exclusive access to state the handler needs.

However this doesn't handle cancellation. I might be okay with
that and have cancel always return false.

Thanks,
Ariel

On Wed, Apr 18, 2012, at 05:12 PM, √iktor Ҡlang wrote:

2012/4/18 Ariel Weisberg <[2]ariel at weisberg.ws>

Hi,

It looks like Akka Futures don't implement the regular Future
interface? My concern is that I would have to go all in on Akka
for my Future/ExecutorService needs. I don't mind it, but it
means that others who come after will have to learn to grok Akka
and the javadocs and implementation are in Scala.


Implementing java.util.concurrent.Future would be of little value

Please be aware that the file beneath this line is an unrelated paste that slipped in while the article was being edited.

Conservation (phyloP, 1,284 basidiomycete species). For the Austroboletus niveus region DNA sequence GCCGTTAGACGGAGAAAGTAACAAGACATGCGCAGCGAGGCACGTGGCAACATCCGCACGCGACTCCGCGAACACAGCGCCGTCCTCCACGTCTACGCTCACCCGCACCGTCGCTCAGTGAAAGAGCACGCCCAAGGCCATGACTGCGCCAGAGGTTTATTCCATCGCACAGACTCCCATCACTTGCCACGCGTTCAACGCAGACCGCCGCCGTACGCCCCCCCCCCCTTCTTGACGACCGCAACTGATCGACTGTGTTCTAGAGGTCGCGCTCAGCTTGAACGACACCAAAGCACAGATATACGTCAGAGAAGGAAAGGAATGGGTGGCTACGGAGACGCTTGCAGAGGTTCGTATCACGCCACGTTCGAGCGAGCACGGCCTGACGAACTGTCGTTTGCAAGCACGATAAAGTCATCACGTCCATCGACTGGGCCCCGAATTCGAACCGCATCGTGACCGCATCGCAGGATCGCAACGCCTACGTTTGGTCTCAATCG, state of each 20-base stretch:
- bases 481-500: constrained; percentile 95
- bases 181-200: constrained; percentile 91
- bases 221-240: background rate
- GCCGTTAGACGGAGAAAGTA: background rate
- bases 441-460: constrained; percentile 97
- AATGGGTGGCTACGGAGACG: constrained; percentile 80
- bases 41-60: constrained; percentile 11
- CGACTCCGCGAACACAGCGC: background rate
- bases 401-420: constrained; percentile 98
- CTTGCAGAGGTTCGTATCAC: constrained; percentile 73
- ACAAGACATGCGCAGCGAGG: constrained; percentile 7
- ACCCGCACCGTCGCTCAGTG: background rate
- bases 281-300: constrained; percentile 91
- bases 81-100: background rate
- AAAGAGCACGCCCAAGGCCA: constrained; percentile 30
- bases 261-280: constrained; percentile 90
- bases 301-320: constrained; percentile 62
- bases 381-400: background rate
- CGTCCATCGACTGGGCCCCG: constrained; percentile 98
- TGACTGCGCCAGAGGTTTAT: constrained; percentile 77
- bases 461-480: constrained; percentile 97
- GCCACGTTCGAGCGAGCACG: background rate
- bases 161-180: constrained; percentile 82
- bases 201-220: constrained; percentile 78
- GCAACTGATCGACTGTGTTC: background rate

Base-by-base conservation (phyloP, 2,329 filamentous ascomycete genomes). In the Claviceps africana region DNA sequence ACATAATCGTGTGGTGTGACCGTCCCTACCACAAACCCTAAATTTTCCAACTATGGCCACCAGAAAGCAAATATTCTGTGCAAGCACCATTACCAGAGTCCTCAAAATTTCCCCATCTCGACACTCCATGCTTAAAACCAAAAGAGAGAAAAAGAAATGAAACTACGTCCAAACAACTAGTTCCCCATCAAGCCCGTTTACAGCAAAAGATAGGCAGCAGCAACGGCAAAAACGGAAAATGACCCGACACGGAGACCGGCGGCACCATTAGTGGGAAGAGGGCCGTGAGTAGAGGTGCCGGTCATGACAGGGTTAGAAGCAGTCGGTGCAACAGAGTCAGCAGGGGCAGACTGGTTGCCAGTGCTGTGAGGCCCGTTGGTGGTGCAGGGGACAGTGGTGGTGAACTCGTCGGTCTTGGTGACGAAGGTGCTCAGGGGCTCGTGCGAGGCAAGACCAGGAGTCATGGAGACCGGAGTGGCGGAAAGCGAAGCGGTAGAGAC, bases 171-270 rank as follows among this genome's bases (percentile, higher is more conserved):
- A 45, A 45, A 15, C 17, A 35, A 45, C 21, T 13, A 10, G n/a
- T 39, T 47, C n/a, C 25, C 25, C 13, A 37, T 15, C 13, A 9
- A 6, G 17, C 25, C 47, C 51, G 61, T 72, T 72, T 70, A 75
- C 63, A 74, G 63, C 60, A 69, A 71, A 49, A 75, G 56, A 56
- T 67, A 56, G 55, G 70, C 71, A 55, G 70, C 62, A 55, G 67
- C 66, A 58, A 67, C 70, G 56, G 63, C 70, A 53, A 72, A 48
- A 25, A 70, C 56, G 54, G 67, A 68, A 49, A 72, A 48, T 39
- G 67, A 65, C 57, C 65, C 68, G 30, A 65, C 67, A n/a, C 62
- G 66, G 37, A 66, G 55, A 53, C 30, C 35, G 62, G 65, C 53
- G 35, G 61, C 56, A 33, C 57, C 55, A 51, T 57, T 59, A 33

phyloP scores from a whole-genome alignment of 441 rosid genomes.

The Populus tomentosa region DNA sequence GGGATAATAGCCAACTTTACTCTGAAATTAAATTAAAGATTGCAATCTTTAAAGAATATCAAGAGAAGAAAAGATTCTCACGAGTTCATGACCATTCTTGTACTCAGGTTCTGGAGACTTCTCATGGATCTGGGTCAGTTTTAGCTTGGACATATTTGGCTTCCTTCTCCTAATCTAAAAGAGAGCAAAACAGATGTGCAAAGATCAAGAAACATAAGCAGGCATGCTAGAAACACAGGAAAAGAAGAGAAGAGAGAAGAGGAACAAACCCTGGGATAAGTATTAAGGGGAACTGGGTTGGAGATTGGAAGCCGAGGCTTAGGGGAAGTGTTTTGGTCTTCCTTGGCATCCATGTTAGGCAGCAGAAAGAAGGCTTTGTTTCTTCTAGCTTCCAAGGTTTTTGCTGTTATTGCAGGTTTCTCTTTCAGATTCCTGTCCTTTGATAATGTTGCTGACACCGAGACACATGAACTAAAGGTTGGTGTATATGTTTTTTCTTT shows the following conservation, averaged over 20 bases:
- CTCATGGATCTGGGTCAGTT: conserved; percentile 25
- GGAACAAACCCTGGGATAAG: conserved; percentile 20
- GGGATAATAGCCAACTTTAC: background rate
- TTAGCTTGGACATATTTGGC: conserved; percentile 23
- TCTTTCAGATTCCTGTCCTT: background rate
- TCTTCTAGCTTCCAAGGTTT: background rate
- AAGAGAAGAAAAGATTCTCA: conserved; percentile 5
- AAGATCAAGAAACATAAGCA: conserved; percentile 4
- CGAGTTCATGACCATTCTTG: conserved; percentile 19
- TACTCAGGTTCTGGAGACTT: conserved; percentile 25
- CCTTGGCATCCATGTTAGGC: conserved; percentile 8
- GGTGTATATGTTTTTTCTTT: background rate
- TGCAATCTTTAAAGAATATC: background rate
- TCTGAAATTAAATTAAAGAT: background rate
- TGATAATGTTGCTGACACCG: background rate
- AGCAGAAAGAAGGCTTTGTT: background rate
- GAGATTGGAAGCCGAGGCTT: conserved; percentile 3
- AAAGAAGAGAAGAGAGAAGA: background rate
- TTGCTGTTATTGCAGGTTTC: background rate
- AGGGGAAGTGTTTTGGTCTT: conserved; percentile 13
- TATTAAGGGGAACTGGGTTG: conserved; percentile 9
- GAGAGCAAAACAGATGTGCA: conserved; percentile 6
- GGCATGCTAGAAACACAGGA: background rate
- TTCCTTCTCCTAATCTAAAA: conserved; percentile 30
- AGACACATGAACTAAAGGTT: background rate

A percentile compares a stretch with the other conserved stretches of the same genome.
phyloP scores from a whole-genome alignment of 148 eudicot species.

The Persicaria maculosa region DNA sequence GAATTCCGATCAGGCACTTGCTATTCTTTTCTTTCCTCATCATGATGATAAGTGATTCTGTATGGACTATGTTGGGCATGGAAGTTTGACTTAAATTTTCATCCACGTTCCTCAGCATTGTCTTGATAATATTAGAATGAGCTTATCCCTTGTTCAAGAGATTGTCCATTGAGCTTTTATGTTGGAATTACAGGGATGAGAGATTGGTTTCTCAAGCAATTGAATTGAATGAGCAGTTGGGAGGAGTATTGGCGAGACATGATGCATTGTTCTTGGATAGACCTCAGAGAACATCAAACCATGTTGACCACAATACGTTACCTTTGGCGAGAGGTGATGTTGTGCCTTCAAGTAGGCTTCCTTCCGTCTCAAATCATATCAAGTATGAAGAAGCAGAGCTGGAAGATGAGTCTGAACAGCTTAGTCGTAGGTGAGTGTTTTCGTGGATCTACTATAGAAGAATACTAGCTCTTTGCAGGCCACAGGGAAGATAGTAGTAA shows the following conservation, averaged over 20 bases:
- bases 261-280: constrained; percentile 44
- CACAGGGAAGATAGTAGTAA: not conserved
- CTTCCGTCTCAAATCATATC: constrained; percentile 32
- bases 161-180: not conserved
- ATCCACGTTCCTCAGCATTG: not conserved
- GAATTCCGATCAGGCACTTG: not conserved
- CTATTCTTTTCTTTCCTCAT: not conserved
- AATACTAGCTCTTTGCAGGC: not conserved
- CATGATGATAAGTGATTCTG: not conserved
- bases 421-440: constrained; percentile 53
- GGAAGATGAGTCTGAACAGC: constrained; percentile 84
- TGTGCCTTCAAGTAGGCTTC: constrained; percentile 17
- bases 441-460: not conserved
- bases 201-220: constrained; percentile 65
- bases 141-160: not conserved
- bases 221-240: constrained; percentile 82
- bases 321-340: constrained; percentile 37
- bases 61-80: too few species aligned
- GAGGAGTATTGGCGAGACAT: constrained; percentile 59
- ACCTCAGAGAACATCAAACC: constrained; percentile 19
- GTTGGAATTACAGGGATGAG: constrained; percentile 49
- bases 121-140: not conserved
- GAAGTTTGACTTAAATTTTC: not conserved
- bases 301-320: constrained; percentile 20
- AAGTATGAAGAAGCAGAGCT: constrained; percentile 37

as it does not support non-blocking composition.

Any others who come after definitely need to learn a few things,
that's where documentation is nice.
A programmer who is not willing to learn is dangerous.


The first issue which is that it isn't a causal relationship
still exists. I can't invoke the fsync task once for each put.

The equivalent of and then with Guava is ListenableFuture which
is more flexible in that you can add multiple dependencies and it
separates the concern of when/how the dependencies will be
executed.


Can you illustrate where the ListenableFuture is more flexible?


I think that Joe's suggestion of exposing the set methods would
work. I can add listeners to the fsync task that invoke set on
the FutureTask returned by the put API. Guava has a
SettableFuture for this.


Promise is what you're looking for here.

Cheers,
√


Thanks,
Ariel

On Wed, Apr 18, 2012, at 08:03 AM, √iktor Ҡlang wrote: